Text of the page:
The Blundelstown Interchange (52 acres), 1,000 metres from top of the Hill of Tara
The battle for Tara is not over yet, writes Frank McDonald, Environment Editor
The Irish Times
Thursday, 02 March 2006
The odds were stacked against anyone succeeding in a legal action against the M3. So it is not surprising that the High Court has found in favour of Minister for the Environment Dick Roche and his "directions" allowing this controversial motorway to snake past the Hill of Tara.
The 2004 National Monuments (Amendment) Act rewrote heritage protection legislation in such a drastic manner that the Minister was given sole discretion in deciding whether any archaeological site is a national monument and what to do with it - including authorising its demolition.
That was Martin Cullen's contribution to the statute books following the row over Carrickmines Castle in south Co Dublin, when archaeologists and conservationists were blamed for holding up completion of the M50. The Government was determined this wouldn't happen again. However, the Supreme Court has yet to rule on the final appeal in the Carrickmines case by Dominic Dunne and, in particular, on his challenge to the constitutionality of the 1994 legislation.
The court's tardiness - it recently deferred its decision for the fourth time - may have proved fatal for the Tara case.
Mr Justice Thomas Smyth referred to the appeal before the Supreme Court in his lengthy judgment yesterday. But its tone and content suggests that he would have ruled against plaintiff Vincent Salafia anyway, on other grounds - including his delay in taking the action in the first place.
Mr Justice Smyth had ruled that it was not necessary to call expert witnesses and have them cross-examined. This hampered the plaintiff because it meant that the court did not hear from, for example, Dr Pat Wallace, director of the National Museum of Ireland.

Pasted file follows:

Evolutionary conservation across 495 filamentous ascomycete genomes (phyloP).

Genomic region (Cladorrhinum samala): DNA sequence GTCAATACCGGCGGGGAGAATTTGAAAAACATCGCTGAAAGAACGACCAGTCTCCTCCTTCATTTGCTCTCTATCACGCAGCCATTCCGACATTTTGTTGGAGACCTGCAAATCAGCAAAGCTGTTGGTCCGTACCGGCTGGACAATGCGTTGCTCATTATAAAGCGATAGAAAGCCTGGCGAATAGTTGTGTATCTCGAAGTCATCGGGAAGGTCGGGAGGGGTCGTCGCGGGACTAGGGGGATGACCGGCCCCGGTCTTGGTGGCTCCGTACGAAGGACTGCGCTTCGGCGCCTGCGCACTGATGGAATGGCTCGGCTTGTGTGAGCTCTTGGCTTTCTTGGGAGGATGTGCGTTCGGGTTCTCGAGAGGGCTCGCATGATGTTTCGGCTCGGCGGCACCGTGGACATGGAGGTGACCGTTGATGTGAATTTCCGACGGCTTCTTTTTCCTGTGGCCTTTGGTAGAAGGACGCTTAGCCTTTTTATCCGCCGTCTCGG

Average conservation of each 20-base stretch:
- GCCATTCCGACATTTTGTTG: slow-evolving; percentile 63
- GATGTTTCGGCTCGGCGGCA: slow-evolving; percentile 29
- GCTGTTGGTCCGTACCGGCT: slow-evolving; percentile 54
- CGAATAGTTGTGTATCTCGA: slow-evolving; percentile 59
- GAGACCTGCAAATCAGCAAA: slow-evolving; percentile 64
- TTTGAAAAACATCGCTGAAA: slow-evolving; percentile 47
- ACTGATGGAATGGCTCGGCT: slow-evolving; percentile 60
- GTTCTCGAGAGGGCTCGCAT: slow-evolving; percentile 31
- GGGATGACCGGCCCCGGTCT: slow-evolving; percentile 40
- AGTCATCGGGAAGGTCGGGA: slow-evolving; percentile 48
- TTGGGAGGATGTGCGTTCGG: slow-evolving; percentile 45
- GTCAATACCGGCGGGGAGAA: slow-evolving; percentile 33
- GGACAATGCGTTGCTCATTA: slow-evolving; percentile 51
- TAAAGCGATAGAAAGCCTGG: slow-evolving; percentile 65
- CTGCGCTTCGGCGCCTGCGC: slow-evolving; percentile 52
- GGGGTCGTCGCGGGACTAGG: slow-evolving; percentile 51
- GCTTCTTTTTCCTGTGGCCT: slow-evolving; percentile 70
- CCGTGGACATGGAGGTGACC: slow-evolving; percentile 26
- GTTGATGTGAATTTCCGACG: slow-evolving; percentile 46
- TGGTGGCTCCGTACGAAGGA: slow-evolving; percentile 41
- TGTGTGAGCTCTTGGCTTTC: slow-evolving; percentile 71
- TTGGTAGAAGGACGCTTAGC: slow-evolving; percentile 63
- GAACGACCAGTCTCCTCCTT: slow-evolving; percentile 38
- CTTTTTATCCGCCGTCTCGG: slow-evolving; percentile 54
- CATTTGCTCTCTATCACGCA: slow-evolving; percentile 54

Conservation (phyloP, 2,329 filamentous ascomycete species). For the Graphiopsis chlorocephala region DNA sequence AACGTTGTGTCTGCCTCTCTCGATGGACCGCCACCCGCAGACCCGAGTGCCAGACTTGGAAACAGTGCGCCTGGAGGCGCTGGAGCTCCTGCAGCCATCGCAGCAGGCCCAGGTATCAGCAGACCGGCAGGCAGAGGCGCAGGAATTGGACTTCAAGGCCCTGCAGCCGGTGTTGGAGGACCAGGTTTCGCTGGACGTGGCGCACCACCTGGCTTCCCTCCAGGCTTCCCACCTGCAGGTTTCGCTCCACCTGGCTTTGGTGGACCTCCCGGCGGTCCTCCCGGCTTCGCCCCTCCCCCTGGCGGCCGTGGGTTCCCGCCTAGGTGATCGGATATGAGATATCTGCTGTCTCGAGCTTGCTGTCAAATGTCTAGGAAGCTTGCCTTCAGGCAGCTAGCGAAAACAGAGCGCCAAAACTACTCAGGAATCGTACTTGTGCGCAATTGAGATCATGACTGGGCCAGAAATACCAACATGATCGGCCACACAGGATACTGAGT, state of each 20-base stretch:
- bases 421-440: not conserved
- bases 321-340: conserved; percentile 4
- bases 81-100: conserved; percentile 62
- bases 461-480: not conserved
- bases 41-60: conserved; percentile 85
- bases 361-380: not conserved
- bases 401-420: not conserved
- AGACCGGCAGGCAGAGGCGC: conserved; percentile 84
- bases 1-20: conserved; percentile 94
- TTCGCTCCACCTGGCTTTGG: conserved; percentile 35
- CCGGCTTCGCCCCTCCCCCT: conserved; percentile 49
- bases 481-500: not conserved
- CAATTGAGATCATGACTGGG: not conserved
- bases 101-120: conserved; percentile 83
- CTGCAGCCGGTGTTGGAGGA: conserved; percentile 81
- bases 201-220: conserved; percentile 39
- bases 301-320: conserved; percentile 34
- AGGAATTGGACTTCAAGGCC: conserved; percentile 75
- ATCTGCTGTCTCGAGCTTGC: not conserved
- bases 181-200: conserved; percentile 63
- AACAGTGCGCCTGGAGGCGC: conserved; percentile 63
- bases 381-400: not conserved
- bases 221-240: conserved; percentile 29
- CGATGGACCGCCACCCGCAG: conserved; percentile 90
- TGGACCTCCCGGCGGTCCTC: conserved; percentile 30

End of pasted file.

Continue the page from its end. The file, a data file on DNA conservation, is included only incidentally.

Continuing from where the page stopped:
Dr Wallace made it clear to Mr Roche last April that he opposed routing the M3 through the Tara valley, arguing that it is an archaeological landscape that deserves to be protected. He was particularly critical of the Blundelstown interchange, just 1.2 kilometres north of the ancient capital of Ireland's kings.
It might also have been instructive to hear oral evidence from the Government's Chief Archaeologist, Brian Duffy, who backed the National Roads Authority and Meath County Council, even to the extent of suggesting that the M3 motorway itself would become part of Tara's legacy in the years to come.
His perverse view was strongly opposed in affidavits by three leading experts on Tara - Dr Edel Bhreathnach, Dr Conor Newman and Joe Fenwick - who argued that Tara must be seen as part of a much wider archaeological landscape which would be irreparably damaged by a motorway running right through it. Mr Roche could have decided that the NRA and Meath County Council would have to go back to the drawing boards and devise an alternative route. Instead, he chose to issue "directions" on how the 38 archaeological sites along the existing route should be treated.
The "directions" he issued on May 11th last were carefully crafted to suggest that the interests of Ireland's heritage were being looked after, thereby (hopefully) fire-proofing his decision against legal challenge. However, in the absence of a Supreme Court ruling on the Carrickmines appeal and the thorny issue of whether the 2004 National Monuments (Amendment) Act fulfils the onus on the State to protect our heritage, this confidence may be misplaced. The battle, in other words, is not yet over.
Even if the Supreme Court was to rule that the 2004 legislation is constitutional and subsequently rejected an appeal by Mr Salafia against yesterday's High Court judgment, the European Court of Justice may take a different view, on the basis that Tara is part of Europe's heritage too.
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